Firstly, Barrett tapped back his brother Beauden’s cross-kick to set up Laumape to dot down before the inside centre repaid the favour – brilliantly offloading to Anton Leinert-Brown, who freed Barrett for the score.
But the boot of Farrell kept the Lions firmly in touch as two penalties ensured the gap at the interval was only 12-6.
And just minutes after the break that became 12-9 thanks to a huge, long-range penalty from Elliot Daly, as Warburton remembers.
“Foxy (Jonathan Davies) takes it on and Kieran Read obstructs Liam (Williams). Our penalty, just inside our half,” said Warburton in Open Side.
“Kick to the 22 and work the lineout? ‘I’ll have a go,’ Elliot says. He’s got a monster kick on him, and in training he puts them over from this kind of distance for fun.
“But a 55-metre kick six points down in the biggest match of your life is a whole different ask to the practice pitch. He looks confident. And if a kicker’s confident, then trust him.
“Elliot doesn’t have an elaborate routine, take a particularly long run-up or seem to connect any harder than any other kicker, but bloody hell he gives this one a thump.
“It’s high enough and straight enough, and it gets over with a yard or two to spare. What a kick. What a start to the second half.”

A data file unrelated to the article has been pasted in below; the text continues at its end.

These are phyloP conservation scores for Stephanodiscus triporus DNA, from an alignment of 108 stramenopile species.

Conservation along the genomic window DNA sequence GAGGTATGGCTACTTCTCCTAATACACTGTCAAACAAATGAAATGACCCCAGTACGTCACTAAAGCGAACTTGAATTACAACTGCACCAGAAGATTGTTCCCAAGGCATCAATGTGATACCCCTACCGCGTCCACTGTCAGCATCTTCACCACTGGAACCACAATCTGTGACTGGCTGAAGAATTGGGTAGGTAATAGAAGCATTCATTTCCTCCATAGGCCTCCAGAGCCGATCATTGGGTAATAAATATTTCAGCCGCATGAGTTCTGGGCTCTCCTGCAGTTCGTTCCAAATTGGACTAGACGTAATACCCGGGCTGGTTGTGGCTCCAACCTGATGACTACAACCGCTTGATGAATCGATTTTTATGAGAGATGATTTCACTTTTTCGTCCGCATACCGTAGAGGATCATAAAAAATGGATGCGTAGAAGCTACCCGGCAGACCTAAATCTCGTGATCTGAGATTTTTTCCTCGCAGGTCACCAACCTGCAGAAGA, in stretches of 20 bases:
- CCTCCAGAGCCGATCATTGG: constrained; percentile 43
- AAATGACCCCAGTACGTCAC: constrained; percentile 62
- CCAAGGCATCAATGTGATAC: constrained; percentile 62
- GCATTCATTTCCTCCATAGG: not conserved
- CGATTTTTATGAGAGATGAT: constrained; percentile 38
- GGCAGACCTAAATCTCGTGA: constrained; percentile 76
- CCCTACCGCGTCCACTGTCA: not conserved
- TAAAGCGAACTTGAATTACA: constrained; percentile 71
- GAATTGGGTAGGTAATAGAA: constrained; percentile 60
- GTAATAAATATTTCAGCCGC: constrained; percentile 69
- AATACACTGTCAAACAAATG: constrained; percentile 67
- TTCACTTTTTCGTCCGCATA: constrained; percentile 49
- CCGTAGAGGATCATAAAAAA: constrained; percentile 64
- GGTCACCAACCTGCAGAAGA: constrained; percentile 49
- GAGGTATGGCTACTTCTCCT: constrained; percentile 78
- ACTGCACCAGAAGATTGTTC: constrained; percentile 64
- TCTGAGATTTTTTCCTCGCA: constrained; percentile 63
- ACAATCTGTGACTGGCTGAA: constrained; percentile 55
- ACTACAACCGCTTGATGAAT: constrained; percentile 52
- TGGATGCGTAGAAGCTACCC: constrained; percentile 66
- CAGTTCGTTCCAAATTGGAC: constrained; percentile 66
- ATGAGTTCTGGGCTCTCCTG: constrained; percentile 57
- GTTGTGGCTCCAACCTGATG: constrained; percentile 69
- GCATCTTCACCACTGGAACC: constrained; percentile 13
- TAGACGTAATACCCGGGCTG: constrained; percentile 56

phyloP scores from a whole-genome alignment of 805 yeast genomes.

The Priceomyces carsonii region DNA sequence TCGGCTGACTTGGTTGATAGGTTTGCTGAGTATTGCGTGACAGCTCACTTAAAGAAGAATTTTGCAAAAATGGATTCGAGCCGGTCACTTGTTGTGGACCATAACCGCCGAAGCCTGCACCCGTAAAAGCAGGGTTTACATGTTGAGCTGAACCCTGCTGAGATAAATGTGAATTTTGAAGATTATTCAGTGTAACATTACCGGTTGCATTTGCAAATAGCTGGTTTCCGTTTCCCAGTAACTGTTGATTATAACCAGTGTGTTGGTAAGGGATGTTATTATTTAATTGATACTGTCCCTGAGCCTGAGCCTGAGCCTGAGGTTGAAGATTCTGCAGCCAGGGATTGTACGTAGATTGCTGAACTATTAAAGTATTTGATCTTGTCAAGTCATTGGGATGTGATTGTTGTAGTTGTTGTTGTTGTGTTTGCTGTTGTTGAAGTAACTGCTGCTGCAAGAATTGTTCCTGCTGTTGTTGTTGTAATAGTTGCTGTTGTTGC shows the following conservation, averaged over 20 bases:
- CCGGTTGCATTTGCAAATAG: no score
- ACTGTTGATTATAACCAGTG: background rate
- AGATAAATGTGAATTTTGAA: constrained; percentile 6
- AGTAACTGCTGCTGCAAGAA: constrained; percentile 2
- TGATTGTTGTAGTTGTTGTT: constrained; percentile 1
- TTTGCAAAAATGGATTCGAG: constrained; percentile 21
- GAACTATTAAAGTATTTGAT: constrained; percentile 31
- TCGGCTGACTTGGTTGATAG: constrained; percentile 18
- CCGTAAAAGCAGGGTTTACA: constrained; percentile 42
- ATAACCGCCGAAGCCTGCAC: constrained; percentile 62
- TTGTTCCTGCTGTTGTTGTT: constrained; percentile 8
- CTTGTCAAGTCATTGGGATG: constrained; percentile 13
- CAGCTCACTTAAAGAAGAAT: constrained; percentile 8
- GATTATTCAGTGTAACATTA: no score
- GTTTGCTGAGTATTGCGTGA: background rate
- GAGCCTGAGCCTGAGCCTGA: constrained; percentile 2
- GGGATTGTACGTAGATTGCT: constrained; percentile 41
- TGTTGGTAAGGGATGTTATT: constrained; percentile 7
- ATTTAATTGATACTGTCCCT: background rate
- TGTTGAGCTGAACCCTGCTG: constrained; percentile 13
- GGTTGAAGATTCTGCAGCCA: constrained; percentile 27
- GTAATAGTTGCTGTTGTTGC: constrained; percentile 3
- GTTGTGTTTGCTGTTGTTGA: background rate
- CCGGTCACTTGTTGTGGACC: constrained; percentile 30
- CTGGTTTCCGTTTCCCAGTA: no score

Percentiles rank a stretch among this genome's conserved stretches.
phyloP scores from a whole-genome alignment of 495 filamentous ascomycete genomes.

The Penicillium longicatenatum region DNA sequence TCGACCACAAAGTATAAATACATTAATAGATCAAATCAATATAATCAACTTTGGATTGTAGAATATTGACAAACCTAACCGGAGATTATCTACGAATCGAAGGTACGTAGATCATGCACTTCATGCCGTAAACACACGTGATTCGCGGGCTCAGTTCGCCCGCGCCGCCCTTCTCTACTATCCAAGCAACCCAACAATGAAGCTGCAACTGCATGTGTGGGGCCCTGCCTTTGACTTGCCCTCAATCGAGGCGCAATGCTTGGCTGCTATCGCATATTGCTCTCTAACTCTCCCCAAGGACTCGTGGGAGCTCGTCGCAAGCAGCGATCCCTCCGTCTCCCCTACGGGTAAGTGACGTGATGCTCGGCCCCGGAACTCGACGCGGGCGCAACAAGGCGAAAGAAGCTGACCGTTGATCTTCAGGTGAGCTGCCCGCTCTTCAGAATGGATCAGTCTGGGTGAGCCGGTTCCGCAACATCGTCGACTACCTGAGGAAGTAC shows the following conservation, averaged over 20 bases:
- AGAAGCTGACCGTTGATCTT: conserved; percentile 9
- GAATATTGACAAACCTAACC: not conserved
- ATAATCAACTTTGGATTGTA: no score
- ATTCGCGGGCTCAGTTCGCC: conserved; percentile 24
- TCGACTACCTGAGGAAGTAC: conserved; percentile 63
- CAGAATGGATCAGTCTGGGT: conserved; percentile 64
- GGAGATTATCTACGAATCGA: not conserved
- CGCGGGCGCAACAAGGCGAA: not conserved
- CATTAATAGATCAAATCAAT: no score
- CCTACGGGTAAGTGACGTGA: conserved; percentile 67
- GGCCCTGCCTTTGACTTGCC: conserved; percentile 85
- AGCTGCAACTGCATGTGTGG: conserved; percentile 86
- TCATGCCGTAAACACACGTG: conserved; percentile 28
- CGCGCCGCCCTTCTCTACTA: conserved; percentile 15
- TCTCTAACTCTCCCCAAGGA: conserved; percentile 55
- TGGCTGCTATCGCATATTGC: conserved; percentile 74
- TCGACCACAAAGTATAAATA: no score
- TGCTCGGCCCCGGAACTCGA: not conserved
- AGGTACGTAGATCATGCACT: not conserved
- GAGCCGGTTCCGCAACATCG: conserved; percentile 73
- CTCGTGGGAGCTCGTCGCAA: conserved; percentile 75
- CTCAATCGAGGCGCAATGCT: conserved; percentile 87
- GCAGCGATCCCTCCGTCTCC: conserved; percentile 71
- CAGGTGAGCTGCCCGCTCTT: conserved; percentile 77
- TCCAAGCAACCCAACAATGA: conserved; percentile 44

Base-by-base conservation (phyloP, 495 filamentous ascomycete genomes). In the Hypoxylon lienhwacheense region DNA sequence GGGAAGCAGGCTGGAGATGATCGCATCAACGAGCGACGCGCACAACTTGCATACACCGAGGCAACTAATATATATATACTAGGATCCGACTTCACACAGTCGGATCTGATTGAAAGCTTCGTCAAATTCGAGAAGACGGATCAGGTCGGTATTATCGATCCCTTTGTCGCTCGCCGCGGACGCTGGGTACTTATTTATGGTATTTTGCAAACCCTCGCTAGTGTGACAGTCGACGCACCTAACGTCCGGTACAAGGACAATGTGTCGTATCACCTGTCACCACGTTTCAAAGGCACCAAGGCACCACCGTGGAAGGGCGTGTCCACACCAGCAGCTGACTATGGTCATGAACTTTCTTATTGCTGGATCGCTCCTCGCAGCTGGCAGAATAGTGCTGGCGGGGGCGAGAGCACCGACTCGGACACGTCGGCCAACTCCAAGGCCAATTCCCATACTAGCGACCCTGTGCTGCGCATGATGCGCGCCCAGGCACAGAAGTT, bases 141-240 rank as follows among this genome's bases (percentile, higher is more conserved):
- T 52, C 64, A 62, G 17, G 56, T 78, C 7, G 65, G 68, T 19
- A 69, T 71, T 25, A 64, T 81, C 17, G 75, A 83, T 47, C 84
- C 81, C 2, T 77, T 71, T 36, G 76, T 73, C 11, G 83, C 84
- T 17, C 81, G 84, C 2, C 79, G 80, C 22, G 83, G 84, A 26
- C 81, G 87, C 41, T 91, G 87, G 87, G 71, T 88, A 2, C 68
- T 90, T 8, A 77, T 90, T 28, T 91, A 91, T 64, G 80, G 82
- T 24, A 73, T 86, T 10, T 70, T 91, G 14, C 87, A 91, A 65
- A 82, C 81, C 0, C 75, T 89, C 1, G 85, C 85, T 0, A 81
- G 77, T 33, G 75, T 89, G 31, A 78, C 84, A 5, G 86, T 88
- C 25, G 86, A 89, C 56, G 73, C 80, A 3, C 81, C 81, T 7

Spurred on by Daly’s kick and a yellow card to Jerome Kaino, the Lions levelled the game at 12-12 on the hour mark when the ever-reliable Farrell slotted his third three-pointer of the match.
They had come close to so much more with the All Blacks down to 14 men but a knock-on and a lost lineout cost them those chances.
A Beauden Barrett penalty gave the hosts the lead back before, with three minutes to go, Farrell made it 15-15 to set up the most nerve-wracking – and exhilarating – of finales.
It seemed New Zealand were destined to win when, from the kick-off, referee Romain Poite initially awarded a penalty as Ken Owens instinctively caught the ball while in front of Liam Williams after it bounced off his fellow Welshman, before in the same movement opening his hands to drop it, knowing he’s offside.
But after consultation with his assistants and the TMO, Poite amended his decision to accidental offside – awarding the All Blacks a scrum rather than a penalty.
Some sterling late defence from Williams secured the draw for the Lions, as Poite’s whistle brought an end to a riveting Test match and an incredible series of rugby.
The Lions had secured their place in history – just the second team to leave New Zealand undefeated in the Test series and snapping the All Blacks’ 23-year winning streak at Eden Park.